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Disagreement continues about Cincinnati transit tax

Michael Keating

A Cincinnati Council Member and a Mayoral candidate are accusing city officials of trying to change the use of a transit fund to pay for the streetcar project.  

Christopher Smitherman and John Cranley held a news conference Monday morning in downtown Cincinnati next to Metro's Government Square facility.  

The Southwest Ohio Regional Transit Authority is meeting Tuesday to vote on a change an agreement with the city.  

Cranley said that's so the city can use money collected from the transit tax to pay for the streetcar in addition to Metro bus service.

‘If they want to fund the streetcar, they should find their own dollars for it,” Cranley said.  “And they shouldn’t be raiding the transit fund, which the voters of Cincinnati put into the Charter in 1972 to be for bus service to get people to and from their jobs.”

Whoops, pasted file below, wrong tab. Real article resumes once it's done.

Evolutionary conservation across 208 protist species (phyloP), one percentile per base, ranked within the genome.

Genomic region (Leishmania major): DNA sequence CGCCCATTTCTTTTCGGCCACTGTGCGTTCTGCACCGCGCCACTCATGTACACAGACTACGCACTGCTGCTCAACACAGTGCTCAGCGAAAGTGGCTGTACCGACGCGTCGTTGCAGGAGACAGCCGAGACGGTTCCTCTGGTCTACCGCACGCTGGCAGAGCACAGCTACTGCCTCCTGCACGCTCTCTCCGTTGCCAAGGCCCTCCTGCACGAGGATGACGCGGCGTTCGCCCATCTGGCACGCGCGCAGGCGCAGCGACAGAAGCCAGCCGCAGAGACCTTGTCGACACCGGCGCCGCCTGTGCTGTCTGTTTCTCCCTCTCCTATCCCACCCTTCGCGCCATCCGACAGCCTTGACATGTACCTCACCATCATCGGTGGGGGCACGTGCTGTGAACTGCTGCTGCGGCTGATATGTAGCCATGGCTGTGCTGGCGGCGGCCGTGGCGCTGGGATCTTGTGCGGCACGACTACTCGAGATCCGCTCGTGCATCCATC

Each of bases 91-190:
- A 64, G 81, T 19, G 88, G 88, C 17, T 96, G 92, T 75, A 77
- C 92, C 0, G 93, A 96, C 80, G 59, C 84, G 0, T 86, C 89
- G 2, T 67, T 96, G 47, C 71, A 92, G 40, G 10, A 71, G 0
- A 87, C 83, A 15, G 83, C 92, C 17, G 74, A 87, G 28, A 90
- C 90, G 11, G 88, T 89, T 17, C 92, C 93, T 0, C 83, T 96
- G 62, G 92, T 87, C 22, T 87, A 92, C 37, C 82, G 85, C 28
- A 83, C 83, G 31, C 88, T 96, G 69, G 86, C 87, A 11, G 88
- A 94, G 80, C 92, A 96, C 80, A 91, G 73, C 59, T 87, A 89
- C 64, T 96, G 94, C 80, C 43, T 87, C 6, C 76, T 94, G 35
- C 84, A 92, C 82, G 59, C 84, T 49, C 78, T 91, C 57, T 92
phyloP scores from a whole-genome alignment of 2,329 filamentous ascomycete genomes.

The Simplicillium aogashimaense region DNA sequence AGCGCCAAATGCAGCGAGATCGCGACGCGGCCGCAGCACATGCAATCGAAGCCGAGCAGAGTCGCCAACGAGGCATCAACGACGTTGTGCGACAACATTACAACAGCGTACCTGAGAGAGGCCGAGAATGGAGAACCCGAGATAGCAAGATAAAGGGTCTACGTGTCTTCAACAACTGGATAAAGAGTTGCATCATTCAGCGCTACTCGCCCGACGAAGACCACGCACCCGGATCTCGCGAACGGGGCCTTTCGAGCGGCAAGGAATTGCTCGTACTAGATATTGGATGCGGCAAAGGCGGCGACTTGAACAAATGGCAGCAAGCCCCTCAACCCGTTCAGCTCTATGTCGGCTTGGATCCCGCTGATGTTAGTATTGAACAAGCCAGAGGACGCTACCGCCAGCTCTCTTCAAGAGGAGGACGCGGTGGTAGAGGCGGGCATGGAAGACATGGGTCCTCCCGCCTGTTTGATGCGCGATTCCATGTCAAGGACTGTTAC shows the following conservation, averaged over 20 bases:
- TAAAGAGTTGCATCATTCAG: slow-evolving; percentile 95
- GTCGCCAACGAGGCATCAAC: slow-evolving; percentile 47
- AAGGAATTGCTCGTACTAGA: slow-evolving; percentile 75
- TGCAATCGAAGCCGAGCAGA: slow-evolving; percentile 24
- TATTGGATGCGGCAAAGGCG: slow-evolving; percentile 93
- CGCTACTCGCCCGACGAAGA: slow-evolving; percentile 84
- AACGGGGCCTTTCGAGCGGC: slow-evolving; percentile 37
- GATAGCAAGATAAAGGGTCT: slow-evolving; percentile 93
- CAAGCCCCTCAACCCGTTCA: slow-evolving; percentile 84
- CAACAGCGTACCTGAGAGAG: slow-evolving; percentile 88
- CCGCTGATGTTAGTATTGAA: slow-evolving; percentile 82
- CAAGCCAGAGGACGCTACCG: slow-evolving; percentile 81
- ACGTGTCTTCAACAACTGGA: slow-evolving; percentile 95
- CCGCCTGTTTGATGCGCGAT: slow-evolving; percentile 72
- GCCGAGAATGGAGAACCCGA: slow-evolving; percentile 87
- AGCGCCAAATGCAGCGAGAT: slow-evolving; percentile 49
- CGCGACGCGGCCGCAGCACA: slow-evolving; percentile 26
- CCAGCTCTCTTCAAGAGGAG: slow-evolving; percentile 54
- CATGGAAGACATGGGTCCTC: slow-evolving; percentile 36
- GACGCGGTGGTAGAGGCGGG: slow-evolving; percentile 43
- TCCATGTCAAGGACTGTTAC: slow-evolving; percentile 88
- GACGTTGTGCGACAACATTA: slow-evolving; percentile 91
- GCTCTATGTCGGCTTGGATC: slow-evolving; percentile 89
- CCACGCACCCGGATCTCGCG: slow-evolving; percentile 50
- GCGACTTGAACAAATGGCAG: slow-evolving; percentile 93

But city officials said they have no intention of using the transit tax for the streetcar project.  

Mayor Mark Mallory said as much in an op-ed in today's Monday’s Cincinnati Enquirer and during an interview.

“I think this might be one of the rare occasions where Council Member Smitherman, former Council Member John Cranley and Mayor Mark Mallory agree on the same point,” Mallory said.  “We should not, we will not use transit funds for the operation, construction or any other aspect of the streetcar.  It will not happen.”

He said the city is rejecting a new restriction SORTA has proposed to add to the agreement.  

Mallory wrote the dispute relates back to a lawsuit the transit agency filed against the city in an attempt to define the use of the transit fund.  He said the goal is to change the law so the transit fund would be dedicated solely to SORTA.  

Mallory wrote although that has been the practice and will continue to be so, such a restriction would undermine the city charter.

Jay Hanselman brings more than 10 years experience as a news anchor and reporter to 91.7 WVXU. He came to WVXU from WNKU, where he hosted the local broadcast of All Things Considered. Hanselman has been recognized for his reporting by the Kentucky AP Broadcasters Association, the Ohio Society of Professional Journalists, and the Ohio AP Broadcasters.